Being one of many spiritually wounded and exhausted souls who left the Melbourne MCG on Sat 21st Sept, with hopes shattered and dreams gone from our black and white hearts, only a concert by guitarists Leonard and Slava Grigoryan could re-colour our hearts, and return us to the real world of spiritual healing, restitution and inner composure. Unlike the MCG experience, this concert guaranteed the playing of a perfect team, with a perfect audience and with a more accessible ticket price.
Renovations to the Warrnambool Lighthouse Theatre have provided a Studio which is a perfect setting for classical and chamber performances, with an intimate audience connection, a nourishing and vibrant acoustic, and an audience of faithful and perceptive lovers of fine music. With only minimal stage lighting on the two guitarists, and the audience kept well in the darkest of dark, there were absolutely no other aural or visual distractions. This maximised the best way for listeners to be absorbed in the performance and focus on every note of music played. A rare treat.
A favourite program opener, Slava’s arrangement of Fantasy on a Theme by William Lawes, like an ancient sunrise, develops from earthy bass drones which increase in intensity as repeated patterns change colour and timbre with varying finger techniques. More brilliant scale sections turn into folk-like dance melodies, the broad triple meter just hinting at the polonaise dance, before a contrasting fresh sarabande re-defines the Lawes’ connection.
Two Romantic chansons, Tchaikovsky’s None But The Lonely Heart and Dvorak’s Songs My Mother Taught Me, provided more muted tones and blended softness, as Leonard and Slava demonstrated the perfect synchronization of melody and accompaniment, melded as one, like dancers joined in the quasi Latin rhythms and gentle syncopation. In the second piece (Dvorak) one verse was performed almost entirely with harmonics, the melody becoming translucent with fragile overtones – quite an innovative delicacy.
Leonard’s composition This Time, is contemporary in structure and content, with an extended, almost minimalist introduction (shades of early Einaudi?) preceding the arrival of a strong, authoritative melody. The architecture developed with each section, as colourful Flamenco percussive effects, drones and a pulsating accompaniment enriched this engrossing and colourful piece.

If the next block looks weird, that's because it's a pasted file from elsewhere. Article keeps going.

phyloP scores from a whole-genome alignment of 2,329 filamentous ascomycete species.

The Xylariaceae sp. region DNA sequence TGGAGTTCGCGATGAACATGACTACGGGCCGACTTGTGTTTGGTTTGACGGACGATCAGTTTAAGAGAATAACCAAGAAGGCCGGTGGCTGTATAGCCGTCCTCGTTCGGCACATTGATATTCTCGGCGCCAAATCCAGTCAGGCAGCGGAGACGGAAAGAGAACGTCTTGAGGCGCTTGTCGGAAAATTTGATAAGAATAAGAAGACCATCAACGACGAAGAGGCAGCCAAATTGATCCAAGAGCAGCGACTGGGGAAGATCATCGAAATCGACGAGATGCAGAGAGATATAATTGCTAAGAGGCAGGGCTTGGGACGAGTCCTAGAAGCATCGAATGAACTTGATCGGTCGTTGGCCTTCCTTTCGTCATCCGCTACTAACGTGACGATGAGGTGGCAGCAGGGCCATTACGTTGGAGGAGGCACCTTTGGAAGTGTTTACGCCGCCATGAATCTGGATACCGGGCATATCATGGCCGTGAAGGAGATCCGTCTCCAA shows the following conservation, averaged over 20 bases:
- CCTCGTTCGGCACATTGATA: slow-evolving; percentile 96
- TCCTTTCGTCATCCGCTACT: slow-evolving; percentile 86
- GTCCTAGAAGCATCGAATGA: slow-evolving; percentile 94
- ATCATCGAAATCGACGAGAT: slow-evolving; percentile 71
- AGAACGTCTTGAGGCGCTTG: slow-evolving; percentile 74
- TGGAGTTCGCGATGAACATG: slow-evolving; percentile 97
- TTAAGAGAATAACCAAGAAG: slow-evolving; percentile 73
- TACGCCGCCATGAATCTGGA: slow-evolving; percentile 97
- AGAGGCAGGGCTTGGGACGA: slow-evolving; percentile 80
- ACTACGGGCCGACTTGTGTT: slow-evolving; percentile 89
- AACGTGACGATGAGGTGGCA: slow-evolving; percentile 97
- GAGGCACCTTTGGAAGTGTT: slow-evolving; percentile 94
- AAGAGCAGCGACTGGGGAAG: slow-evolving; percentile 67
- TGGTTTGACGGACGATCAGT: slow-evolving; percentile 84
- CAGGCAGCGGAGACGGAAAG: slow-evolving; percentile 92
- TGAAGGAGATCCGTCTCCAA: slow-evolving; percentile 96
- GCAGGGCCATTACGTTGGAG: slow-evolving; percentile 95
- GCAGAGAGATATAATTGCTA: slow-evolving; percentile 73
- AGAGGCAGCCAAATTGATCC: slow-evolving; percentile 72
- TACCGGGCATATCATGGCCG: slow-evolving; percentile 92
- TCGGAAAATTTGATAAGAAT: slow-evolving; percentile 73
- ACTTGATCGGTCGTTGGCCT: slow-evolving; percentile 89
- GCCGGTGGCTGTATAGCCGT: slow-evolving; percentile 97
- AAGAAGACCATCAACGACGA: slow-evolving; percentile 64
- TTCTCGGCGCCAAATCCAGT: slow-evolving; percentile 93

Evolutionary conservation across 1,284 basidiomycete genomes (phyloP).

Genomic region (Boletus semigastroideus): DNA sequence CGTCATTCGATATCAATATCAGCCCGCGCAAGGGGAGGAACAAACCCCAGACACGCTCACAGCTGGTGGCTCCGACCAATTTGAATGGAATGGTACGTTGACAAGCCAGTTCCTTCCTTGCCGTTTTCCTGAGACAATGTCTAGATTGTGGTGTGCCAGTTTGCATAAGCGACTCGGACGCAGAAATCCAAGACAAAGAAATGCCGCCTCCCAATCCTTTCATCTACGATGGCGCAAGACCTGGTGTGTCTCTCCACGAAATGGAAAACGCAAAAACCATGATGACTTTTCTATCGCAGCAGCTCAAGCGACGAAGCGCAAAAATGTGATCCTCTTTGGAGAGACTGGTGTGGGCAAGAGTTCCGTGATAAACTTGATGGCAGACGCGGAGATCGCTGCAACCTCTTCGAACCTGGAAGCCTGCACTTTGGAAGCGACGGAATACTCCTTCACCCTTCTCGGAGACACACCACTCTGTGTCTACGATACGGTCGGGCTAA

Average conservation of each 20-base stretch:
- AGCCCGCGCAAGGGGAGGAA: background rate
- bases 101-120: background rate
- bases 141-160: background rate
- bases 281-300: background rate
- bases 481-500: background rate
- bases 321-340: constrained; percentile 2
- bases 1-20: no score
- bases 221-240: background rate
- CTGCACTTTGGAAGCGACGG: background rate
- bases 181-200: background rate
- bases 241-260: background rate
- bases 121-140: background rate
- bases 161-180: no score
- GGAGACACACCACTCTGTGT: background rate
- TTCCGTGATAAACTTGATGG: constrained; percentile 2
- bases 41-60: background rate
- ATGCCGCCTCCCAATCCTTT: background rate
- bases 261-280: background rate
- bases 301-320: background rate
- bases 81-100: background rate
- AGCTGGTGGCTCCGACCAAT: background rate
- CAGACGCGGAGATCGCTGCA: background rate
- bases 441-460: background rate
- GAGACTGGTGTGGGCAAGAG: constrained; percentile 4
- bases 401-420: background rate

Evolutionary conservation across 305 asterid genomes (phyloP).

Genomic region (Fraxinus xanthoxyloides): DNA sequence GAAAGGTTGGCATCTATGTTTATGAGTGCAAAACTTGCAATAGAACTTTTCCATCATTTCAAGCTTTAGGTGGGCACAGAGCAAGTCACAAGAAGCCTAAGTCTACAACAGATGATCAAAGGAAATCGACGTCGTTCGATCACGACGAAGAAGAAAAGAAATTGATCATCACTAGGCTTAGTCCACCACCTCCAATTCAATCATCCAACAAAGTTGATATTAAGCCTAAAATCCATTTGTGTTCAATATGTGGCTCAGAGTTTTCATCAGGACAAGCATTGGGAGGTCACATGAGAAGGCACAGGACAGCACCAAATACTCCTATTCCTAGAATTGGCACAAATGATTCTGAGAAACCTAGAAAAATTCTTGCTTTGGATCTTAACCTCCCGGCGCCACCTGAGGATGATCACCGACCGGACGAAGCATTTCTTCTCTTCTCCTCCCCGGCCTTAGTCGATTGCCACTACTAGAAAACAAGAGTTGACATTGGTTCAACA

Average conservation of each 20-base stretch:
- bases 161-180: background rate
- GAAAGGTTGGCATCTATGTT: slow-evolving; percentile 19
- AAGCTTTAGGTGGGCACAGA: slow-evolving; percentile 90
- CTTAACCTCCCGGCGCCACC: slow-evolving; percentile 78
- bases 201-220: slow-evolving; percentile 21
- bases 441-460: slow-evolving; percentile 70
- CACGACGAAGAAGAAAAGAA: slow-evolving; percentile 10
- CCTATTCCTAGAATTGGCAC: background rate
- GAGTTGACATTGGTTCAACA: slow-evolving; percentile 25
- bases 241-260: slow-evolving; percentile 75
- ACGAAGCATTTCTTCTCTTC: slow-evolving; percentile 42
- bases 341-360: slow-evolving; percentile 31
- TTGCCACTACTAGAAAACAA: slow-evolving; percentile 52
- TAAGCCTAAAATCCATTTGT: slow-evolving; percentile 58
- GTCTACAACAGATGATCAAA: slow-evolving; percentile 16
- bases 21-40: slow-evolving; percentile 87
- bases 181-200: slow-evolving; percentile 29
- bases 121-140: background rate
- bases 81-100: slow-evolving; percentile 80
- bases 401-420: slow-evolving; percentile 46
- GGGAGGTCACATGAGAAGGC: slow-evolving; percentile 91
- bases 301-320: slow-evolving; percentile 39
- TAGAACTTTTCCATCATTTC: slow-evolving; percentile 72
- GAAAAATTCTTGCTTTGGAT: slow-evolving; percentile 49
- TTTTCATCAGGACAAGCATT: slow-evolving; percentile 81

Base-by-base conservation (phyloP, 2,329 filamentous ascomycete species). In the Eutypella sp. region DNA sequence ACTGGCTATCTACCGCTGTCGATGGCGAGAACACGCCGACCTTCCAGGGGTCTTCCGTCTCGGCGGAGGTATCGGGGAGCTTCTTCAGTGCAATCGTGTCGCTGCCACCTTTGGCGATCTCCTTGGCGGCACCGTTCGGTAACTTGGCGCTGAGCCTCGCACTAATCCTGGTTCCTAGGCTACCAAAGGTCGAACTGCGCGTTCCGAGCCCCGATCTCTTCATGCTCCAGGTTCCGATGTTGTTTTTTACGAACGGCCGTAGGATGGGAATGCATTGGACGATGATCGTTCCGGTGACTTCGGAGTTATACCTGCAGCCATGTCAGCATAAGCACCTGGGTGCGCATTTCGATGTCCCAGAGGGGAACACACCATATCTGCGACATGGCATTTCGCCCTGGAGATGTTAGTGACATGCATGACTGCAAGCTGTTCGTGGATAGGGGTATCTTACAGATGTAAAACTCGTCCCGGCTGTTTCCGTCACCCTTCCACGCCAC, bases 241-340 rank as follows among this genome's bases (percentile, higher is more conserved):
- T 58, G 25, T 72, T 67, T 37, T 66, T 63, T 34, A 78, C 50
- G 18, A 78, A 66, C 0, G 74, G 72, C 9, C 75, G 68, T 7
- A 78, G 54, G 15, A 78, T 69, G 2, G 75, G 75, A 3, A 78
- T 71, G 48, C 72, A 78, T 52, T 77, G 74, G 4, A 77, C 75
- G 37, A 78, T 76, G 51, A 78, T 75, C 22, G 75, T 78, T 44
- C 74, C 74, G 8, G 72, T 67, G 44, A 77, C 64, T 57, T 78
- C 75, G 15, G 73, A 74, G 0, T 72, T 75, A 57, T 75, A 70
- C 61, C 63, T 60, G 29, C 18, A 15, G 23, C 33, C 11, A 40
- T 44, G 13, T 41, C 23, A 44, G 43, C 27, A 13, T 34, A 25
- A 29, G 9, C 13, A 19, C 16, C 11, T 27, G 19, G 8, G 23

With several nominations for ARIA awards, this year the brothers received their first major award – 2019 AIR award for Best Independent Classical Album for their album of J.S. Bach Concertos, recorded with the Adelaide Symphony Orchestra. This year the brothers released their 12th Studio album, a collection of Handel keyboard suites. Their classy repertoire allows the duo to demonstrate a myriad of guitar techniques in music borrowed from various sources and styles, but with added personal interpretation and extemporization. G. F. Handel’s Suite No 2 (HWV 452) was a demonstration of the harmony between Leonard and Slava, where in spirited, dynamic sections I found myself occasionally questioning which brother was playing which part! That was how good the balance of echoing or weaving of contrapuntal lines appeared. This Baroque music had warmth, eloquent expression, and impressive ornamentation. The Gigue was very pleasantly unhurried, smooth and graceful, its modest tempo allowing the melody to show elegance and warmth.
From Ralph Towner’s Suite for two guitars we heard three movements. 1. From a Dream began with a syncopated, quirky accompaniment, which developed into a study of free flying runs and jazz elements. 2. Sarabande opened with a complete calmness, a welcoming slow, slow tempo, bordering on pathos and sorrow. This was the moment to hold the audience in a deep, calm place. I felt that the piece lost this emotion as a little insistency and increased tempo hurried the middle section somewhat. When the opening section returned it was calm and nostalgic, but not so profound. 3. Duende, which, loosely, is a Spanish term for a state of emotion, passion, expression, response, often connected with Flamenco, realised more complex Latin dance rhythms and technical flair. Improvisatory freefall and jazz elements added much excitement.
Radames Gnatalli (1906 – 1988) was a prolific Brazilian composer of popular and classical music, and his Suite Retratos is highly regarded by guitar duos and very well liked by today’s audience. Its four movements suggest the characteristics, style and flavour of the genre of each of four different composers. Portraits are of their musical genres rather than of the person. The colours of the Alhambra were always there, whether the texture of the music was florid, dense and passionate, or a slow romantic waltz which accelerated into a robust carnival dance. The personal and musical partnership between Leonard and Slava seemed so easy through the many changing meters, pauses, sensitive rubatos and passages of gypsy virtuosity and freedom.
For the delightful film A Boy Named Sailboat, which was a prize winner at the Boston Film festival 2018, Leonard & Slava have composed a score which further demonstrates their achievement as a unique and creative Australian duo. The concert closed with a sample of the imaginative and colourful variations of folk songs and nursery tunes that were the brief for the film score.
Julie McErlain reviewed the Grigoryan Brothers in a recital given at Warrnambool Lighthouse Studio on September 22, 2019.